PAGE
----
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June 25th, 2009
10:26 AM ET

Can the U.S. deal with a divided Iran?

Hard-line Iranian students mock British, U.S. and Israeli flags outside the British Embassy in Tehran on Tuesday.

Hard-line Iranian students mock British, U.S. and Israeli flags outside the British Embassy in Tehran on Tuesday.

Joe Klein
Time Magazine

The most treacherous government is Britain," Ayatullah Ali Khamenei, the Supreme Leader of the Islamic Republic of Iran, intoned at Friday prayers on June 19, and I had to laugh. The Supreme Leader, in the midst of announcing a crackdown on the Green Revolution demonstrators, was sounding like the lead character in the most famous contemporary Iranian novel, My Uncle Napoleon, a huge hit as a television series in the 1970s. Uncle Napoleon is a beloved paranoid curmudgeon, the Iranian Archie Bunker. He blames everything — the weather, the economy, the moral vagaries of his family — on the British. This has been a constant theme in Iranian public life for at least 100 years, although the U.S. has supplanted Britain as the Great Satan, the source of all Iranian miseries, since the revolution of 1979.

Suddenly, now, the Brits were back, and you had to wonder why. Certainly the BBC's Persian service, the most popular source of news for better-educated Iranians, was a real problem for the regime. Khamenei and various flunkies also blamed the U.S., especially the CIA, for the unrest, but the attacks on the Great Satan were muted — a curious development.

Was it due to Barack Obama's initial, temperate response to the rigged election results? Was it a recognition that Obama's Cairo speech and New Year's greeting to the Iranian people had made him popular across the Persian political spectrum, a less convincing Satan than George W. Bush had been? Was it a pragmatic recognition that one way for the regime to regain credibility with its own people would be to open negotiations with the Obama Administration, thereby demonstrating that it had credibility with the most powerful country in the world?

These questions, which roiled Obama's foreign policy team and the international community as the Iranian crisis ended its second week, reflected a growing sense that the Khamenei-Ahmadinejad regime would prevail against the demonstrators, but had seriously wounded itself in the process.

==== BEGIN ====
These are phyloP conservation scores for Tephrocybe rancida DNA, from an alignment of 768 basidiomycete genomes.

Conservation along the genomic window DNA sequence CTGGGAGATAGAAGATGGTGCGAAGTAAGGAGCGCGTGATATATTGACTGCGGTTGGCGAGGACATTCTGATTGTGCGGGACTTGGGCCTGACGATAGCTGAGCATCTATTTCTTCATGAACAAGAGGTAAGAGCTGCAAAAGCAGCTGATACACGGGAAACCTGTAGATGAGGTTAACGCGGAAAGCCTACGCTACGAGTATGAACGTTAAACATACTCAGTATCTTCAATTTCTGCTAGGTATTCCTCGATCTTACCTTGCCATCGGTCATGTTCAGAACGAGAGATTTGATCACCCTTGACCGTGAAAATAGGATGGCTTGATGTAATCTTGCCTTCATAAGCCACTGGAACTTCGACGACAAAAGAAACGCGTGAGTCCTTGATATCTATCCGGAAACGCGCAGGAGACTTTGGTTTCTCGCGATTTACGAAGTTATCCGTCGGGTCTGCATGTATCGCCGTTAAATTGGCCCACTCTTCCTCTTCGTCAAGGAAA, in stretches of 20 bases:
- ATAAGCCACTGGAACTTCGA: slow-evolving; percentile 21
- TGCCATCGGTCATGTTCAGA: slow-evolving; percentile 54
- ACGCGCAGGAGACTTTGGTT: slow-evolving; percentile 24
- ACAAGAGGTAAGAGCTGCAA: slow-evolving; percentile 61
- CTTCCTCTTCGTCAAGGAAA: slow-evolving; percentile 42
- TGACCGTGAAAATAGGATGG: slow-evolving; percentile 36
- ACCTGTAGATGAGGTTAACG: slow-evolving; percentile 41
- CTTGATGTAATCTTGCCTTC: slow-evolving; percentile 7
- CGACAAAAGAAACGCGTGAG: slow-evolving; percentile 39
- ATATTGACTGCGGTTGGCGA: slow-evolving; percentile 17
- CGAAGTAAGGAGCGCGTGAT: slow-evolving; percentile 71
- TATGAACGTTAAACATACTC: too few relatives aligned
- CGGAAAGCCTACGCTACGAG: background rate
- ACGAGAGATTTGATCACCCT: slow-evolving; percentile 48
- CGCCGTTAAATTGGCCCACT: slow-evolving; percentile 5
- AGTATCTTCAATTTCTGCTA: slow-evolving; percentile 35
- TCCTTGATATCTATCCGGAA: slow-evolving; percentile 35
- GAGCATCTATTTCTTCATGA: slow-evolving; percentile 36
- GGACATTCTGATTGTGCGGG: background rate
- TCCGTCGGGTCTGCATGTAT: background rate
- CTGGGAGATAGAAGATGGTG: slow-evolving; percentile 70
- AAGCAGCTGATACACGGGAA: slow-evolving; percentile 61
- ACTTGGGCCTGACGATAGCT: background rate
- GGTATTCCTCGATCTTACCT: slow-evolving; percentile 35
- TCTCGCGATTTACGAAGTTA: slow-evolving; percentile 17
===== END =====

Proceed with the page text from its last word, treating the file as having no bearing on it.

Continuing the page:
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Filed under: Iran • Joe Klein
soundoff (4 Responses)
  1. earle,florida

    Yes, they certainly can overcome their differences. Today in Iraq,the so-called free democracy just auctioned off several "Oil Well Fields" to foreign investors at the highest bid? Now,with this happening next door,don't you think it will raise a few eyebrows for all Iranians to reconciliate,and come together to start a dialogue? These people are fiercely independent,and very well educated,and have been burnt twice!

    June 25, 2009 at 4:49 pm |
  2. Sharon S

    I think the US should stay out of it and leave Iran alone!! And besides we have the worst man in office Obama he does not have the experience or knowledge to deal with this kind of situation so basically he should stay away from it!!

    I feel bad for the people of Iran but hey we have a crisis in our own country going on a man who is trying desparately to be a King/Dictator to America so I feel we need to step back from Iran and it's problems and deal with our own!!!

    June 25, 2009 at 2:59 pm |
  3. Rick

    The US dealing with Iran is a complete waist of time, The best thing for the US to do is just tell Iran that we are over it. From now on you deal with Isreal.

    June 25, 2009 at 1:35 pm |
  4. Michael C. McHugh

    Obama offered to deal with this regime in good faith, and we have seen how they responded like lunatics. Even if he wanted to, he wouldn't be able to make the same offer to them again, because public opinion in America would oppose it. Most of us would prefer to have no dealings or discussions with the Iranian regime at all.

    June 25, 2009 at 12:42 pm |